How one Welsh town became the backdrop for a remarkable fashion shoot. Words by Paula Cocozza. Photographs by Clémentine Schneidermann and Charlotte James
After their costume workshop at the Gellideg youth centre in Merthyr Tydfil, south Wales, some of the girls who had taken part braved the wind and the rain to parade the streets in their finery. It was soon after Halloween, November 2016. They were dressed in black, in extravagant hats, faces pale as the moon. Ice-cold curls, frozen by gel and the weather, snaked stiffly across their foreheads. A few boys skulked around on their bikes to watch the unlikely procession. When the girls walked past, the boys broke into derisive laughter. The girls stopped in their tracks. “It’s called fashion!” one shouted. “Look it up!”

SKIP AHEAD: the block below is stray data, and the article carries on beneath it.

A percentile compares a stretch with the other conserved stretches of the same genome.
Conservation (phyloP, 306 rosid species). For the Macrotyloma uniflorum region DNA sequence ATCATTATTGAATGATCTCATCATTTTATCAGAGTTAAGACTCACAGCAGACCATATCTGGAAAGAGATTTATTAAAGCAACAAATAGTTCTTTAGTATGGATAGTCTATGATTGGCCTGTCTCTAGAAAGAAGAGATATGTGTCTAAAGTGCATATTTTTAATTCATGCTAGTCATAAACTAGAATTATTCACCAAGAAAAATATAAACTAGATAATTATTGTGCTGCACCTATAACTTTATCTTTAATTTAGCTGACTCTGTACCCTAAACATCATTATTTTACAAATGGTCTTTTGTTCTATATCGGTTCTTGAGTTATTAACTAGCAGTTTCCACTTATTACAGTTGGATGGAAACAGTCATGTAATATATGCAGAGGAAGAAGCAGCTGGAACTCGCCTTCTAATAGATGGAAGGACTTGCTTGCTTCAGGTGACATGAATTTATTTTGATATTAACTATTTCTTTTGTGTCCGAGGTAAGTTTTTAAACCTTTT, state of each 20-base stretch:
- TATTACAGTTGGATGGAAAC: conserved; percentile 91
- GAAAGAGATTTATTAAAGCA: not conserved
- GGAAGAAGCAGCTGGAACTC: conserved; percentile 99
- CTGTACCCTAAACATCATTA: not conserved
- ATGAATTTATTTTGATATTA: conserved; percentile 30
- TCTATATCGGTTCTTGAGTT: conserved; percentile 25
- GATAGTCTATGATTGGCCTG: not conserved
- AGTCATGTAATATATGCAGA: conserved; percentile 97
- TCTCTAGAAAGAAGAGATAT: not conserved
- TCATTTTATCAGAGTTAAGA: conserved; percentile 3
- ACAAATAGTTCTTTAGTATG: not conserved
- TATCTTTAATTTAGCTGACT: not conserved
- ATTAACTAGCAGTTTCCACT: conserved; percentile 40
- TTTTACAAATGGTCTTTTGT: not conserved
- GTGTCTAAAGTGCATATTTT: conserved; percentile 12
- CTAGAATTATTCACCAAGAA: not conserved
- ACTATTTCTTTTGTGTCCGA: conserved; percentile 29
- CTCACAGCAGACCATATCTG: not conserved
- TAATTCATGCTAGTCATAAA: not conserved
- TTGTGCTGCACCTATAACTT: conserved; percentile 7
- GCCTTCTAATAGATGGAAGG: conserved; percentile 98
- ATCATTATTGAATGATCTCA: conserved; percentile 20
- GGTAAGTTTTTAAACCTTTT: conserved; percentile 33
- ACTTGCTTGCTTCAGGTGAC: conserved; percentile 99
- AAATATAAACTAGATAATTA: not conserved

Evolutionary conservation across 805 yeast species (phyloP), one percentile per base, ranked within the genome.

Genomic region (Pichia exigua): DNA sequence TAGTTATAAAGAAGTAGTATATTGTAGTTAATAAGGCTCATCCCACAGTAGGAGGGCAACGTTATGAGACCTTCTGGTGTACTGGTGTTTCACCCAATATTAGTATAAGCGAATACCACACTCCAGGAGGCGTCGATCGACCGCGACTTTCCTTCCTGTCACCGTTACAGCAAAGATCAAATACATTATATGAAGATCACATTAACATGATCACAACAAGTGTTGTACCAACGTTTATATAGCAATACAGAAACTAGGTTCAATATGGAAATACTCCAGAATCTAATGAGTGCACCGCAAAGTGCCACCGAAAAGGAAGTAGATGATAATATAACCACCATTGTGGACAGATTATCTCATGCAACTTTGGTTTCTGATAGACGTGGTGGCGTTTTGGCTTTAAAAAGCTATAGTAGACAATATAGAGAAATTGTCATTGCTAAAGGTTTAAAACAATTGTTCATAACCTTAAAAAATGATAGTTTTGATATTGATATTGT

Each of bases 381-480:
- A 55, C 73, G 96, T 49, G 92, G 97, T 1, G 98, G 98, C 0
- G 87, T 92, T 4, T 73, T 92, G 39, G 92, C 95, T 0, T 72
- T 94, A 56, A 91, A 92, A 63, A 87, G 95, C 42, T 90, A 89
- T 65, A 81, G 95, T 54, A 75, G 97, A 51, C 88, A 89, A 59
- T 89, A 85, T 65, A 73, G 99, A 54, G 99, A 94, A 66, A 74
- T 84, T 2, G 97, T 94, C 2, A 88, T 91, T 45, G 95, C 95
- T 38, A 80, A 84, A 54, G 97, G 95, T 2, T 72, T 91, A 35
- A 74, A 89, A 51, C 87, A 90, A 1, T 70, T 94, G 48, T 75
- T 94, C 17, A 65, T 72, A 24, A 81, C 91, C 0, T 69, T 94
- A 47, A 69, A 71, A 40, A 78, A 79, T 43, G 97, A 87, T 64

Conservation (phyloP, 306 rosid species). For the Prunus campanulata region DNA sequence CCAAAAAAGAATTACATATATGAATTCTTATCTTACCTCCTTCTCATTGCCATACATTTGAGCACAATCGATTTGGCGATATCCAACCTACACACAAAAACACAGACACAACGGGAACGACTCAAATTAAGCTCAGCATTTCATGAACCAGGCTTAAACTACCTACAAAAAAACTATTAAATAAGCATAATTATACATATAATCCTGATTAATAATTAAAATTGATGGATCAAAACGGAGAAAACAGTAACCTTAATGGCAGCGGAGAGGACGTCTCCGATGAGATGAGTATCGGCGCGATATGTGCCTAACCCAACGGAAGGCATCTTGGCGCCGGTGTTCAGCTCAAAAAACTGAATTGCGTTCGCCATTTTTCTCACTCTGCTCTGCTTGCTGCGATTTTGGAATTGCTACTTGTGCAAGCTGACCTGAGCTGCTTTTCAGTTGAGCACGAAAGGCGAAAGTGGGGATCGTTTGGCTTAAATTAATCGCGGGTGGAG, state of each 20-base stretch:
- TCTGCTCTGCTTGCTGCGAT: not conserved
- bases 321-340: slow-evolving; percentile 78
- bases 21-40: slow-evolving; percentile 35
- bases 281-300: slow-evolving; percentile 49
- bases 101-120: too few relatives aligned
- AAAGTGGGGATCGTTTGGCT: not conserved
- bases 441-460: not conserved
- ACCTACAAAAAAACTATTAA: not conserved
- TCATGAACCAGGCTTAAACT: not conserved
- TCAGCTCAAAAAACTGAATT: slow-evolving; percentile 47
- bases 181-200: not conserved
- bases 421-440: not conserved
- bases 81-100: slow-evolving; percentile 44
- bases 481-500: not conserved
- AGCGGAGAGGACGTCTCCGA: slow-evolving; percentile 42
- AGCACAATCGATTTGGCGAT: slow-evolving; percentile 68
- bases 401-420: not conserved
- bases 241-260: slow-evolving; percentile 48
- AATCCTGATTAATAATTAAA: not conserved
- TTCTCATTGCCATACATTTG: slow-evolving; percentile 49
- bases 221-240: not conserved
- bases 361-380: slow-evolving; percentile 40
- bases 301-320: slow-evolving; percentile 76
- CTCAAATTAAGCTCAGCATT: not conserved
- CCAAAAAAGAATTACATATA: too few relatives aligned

Right then, the photographer Clémentine Schneidermann “realised there was something magical happening”. She had organised the girls’ costume workshop with Charlotte James, a creative director. The photographs the two women took of that seminal outing launched a collaboration lasting nearly three years, between Schneidermann, James and a group of children from the youth centre and the Coed Cae Interact club near Brynmawr. Now a selection of their photographs are to be exhibited in a collection entitled It’s Called Ffasiwn (Welsh for fashion), along with some of the costumes, at the Martin Parr Foundation in Bristol.